The house stands silent. No more laughter. No more hellos in the morning.
Glance to my right as I walk by the sofa. Molly had sat perched on the white blanket, anxiously waiting to meow good morning to me.
Our conversations have ended. Now I’m greeted with the deafening silence.
Smiles have vanished.
If I dwell on the overwhelming grief, even the simplest of tasks as brushing my hair can become monumental.
She came to me as a wild scared cat at 2 ½ years old. It took five months of patience to get a slight murmur of a purr. Once she learned how to purr, she purred if you talked to her. When she became happy, she radiated love.
The purpose of her arrival was of the anguish the resident cat Maggie was having. Her couch buddy had died of kidney failure. Maggie’s howling and rapid weight loss over 6 weeks was alarming. Desperate to find a solution, I got Molly.
She was a 6-lb. blue-point Siamese.
The first day I brought her home, she hid under the desk in the office. Dragged her out and closed the door. Terrified, but not a hiss, growl, or claws from her. The 13 years she lived with me, I never heard her hiss or growl.
Her fur was dull and dingy. It took months before she let me pet her. A year later her coat glistened.
Feline wit against human determination existed for the next 4 years. Took over a year to capture her for a claw clipping escapade behind the closed bathroom door. I sat on the floor to tackle one claw at a time. A trick in maneuvering her little body after each success of one snip.
It took two years to do the 18 claws in one sitting. Another year before I could leave the bathroom door open. Even at the end, still a task to outsmart her when time to clip claws. She always complained, but a faint meow was much better than a howl of proclaimed torture from the bathroom floor.
We had this special bond. I understood her fears and insecurities.
With patience, I won her heart.
She was madly in love with me, and the feeling was mutual.
Our conversations consisted of asking Molly simple questions, such as “Are you cute?” For 15 minutes she responded with varying meows. Amazing and comical since she had said nothing for the first 4 months.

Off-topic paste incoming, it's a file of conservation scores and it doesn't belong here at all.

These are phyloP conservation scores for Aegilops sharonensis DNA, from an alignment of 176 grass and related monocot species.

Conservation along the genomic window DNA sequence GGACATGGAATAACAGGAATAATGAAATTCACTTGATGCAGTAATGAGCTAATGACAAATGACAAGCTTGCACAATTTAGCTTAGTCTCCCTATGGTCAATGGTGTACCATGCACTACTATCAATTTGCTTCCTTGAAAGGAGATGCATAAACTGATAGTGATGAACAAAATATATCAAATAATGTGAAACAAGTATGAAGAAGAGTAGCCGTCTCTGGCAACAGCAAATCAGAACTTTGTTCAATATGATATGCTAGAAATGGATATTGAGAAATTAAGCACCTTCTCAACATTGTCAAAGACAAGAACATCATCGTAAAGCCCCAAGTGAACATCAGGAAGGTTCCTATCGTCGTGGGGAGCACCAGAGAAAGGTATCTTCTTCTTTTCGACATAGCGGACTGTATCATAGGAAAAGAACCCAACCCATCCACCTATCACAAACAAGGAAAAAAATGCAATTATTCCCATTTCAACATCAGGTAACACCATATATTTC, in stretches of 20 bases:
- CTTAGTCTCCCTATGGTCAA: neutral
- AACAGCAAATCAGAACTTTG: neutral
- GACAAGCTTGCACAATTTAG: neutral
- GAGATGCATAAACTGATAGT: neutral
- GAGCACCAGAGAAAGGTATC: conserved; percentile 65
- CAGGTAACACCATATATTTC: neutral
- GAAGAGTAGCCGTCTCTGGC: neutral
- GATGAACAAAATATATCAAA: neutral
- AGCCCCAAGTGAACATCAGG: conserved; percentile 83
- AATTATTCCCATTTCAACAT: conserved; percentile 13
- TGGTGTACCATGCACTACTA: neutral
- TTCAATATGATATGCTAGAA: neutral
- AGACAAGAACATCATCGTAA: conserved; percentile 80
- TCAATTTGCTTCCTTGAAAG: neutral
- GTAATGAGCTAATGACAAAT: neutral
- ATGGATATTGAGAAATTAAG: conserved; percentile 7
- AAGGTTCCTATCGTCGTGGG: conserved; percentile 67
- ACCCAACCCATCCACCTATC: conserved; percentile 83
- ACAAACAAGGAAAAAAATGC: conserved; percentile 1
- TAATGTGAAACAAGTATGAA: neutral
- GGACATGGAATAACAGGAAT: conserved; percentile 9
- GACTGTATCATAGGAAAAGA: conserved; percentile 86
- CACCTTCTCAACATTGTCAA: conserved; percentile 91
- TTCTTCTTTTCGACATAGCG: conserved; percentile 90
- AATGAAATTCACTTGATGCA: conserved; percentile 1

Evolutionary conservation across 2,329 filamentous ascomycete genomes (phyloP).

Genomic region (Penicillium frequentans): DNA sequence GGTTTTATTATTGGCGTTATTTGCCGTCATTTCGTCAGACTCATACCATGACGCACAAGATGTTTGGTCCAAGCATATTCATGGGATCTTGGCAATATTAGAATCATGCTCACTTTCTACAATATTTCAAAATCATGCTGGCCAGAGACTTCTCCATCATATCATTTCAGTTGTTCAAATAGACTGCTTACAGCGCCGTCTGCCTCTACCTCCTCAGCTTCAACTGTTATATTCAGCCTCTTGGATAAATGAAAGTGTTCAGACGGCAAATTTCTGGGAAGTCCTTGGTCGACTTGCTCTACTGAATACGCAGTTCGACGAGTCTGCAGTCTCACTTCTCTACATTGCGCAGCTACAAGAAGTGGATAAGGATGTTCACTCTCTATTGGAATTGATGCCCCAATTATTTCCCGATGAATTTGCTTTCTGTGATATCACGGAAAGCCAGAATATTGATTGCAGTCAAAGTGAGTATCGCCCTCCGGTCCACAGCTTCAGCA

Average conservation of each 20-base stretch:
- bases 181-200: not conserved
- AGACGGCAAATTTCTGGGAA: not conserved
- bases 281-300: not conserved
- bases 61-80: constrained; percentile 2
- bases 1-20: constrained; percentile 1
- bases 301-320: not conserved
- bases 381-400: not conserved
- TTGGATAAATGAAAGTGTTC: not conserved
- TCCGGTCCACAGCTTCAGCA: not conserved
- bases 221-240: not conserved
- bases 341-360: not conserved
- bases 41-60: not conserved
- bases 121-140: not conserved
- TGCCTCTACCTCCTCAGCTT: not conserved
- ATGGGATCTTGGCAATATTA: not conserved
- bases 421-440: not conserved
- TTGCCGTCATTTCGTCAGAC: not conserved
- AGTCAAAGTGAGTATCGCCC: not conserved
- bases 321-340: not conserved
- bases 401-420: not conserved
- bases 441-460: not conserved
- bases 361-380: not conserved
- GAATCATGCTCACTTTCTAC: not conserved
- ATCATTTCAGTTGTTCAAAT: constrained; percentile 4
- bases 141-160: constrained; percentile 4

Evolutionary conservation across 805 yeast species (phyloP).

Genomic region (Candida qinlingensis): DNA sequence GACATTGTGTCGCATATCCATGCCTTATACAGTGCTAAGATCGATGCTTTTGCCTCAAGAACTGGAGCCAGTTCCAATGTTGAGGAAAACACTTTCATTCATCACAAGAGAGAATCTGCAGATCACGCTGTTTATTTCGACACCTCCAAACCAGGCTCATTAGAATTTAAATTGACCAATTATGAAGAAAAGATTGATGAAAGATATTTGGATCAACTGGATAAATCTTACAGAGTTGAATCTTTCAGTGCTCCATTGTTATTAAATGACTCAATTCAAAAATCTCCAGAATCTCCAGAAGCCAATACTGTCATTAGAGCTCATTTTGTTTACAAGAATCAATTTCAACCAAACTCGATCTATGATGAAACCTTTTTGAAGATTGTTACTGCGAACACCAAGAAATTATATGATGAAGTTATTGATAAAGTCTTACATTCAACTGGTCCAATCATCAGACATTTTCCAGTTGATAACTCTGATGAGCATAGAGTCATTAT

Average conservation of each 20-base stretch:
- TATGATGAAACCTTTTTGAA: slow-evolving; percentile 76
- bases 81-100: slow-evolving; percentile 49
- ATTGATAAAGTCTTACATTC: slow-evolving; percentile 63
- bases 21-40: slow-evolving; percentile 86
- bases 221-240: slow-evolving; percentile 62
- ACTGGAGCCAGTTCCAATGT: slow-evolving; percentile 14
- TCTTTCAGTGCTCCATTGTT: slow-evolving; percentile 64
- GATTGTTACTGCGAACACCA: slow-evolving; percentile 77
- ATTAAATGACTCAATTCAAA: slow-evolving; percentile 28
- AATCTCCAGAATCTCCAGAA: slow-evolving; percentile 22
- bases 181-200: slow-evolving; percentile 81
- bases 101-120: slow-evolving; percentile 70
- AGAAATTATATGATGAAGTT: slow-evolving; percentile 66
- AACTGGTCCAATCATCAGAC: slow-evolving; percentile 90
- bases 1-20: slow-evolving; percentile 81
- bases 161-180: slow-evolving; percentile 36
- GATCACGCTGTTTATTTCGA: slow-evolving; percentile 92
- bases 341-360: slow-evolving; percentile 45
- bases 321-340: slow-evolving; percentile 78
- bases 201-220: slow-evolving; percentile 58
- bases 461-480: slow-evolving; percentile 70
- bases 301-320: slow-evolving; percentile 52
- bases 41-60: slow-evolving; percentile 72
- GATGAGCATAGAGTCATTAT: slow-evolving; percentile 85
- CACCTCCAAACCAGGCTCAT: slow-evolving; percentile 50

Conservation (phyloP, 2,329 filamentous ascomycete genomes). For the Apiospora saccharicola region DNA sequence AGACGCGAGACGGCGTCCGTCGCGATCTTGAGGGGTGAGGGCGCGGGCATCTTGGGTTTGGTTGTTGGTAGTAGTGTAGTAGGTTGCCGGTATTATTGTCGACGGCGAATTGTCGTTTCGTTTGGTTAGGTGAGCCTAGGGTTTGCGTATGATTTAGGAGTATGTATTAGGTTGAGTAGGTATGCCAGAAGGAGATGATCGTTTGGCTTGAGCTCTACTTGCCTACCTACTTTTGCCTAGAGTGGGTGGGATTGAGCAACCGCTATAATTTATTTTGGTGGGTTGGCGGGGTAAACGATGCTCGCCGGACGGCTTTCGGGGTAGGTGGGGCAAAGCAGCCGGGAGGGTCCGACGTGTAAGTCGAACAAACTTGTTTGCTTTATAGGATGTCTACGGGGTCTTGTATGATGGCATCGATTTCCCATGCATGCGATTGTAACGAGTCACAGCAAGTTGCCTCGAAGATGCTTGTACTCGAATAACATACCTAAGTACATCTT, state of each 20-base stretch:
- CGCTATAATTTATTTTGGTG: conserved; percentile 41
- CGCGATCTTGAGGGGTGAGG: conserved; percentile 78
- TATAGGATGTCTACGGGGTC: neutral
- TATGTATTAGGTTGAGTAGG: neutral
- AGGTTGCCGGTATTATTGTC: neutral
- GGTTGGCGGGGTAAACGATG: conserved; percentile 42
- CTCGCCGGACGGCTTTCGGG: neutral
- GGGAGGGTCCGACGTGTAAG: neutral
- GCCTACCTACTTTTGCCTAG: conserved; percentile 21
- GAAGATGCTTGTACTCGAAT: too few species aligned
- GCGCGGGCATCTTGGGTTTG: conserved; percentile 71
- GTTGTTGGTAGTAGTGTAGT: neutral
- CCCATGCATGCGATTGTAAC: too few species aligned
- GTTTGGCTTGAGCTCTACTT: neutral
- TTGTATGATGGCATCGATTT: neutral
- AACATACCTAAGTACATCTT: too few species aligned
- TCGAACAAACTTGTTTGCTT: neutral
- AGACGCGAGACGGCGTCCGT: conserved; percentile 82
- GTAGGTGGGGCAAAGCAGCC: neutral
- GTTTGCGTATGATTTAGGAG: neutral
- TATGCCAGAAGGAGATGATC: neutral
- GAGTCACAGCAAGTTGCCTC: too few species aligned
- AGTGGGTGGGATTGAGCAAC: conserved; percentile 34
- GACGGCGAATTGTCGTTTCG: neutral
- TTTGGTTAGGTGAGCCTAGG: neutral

She showered me with kisses on the face and if I didn’t want to cooperate, she flashed a vertical frown between her ears and held my face with her paws. If I put my hands over my face, she tried to yank them off with her claws. This ended in laughter and a kiss on her nose, which didn’t faze her.
She was funny and endearing, different from my previous cats. A quirky sense of humor. On occasions, the ceiling held mythical creatures that sent her on a wild run through the house.
She never jumped on the counters, dressers, or kitchen stove. My other cats ignored most rules.
After she died, I cleaned house. Painful to see the blankets she laid on or the empty cat bed by the fireplace. Moved the 6-foot cat tree to the other end of the living room. To see it when I sat on the sofa was devastating.
Can’t replace dear Molly.
Yes, I want to remember her, and I always will, but the heartache needs to heal.
Two kittens could fill the void with laughter and little meows, but no rush now.
The last 5 years Molly enjoyed the prestige and attention of being an only cat, and I promised to keep it that way. But the price. A broken heart, with no furry refuge to bury my tears of sadness.
Grateful for the privilege and honor to be my little Molly’s best friend. She forever changed me.
Years ago, December 3, 1990 Sammy died. She had major surgery and her blood didn’t clot, even after half her blood volume in transfusions were administered. Devastated with sorrow, we buried her in the backyard. Sadness took me out to the spot often.
One day I came to the conclusion that someday we would move. This was not the way I wanted to leave her.
I called the pet cemetery as to what I could do to have her cremated. Water the area for a few months and then I could dig her up and bring her to them. Prepared for fur, etc. one day we placed a large plastic bag on the ground. Relieved to find only bones, adhesive tape from the cardboard box. We placed her and nylon thread from the towel she was wrapped in. We sat there on the ground amazed at the tiny bones and hoped we got them all.
She is in a box on our dresser. I have not cremated all of my cats, some went to the mass burial at the cemetery. Choice is how each one grieves. Having a box I can swipe my hand across in memory of, seems to be an ease for my losses.
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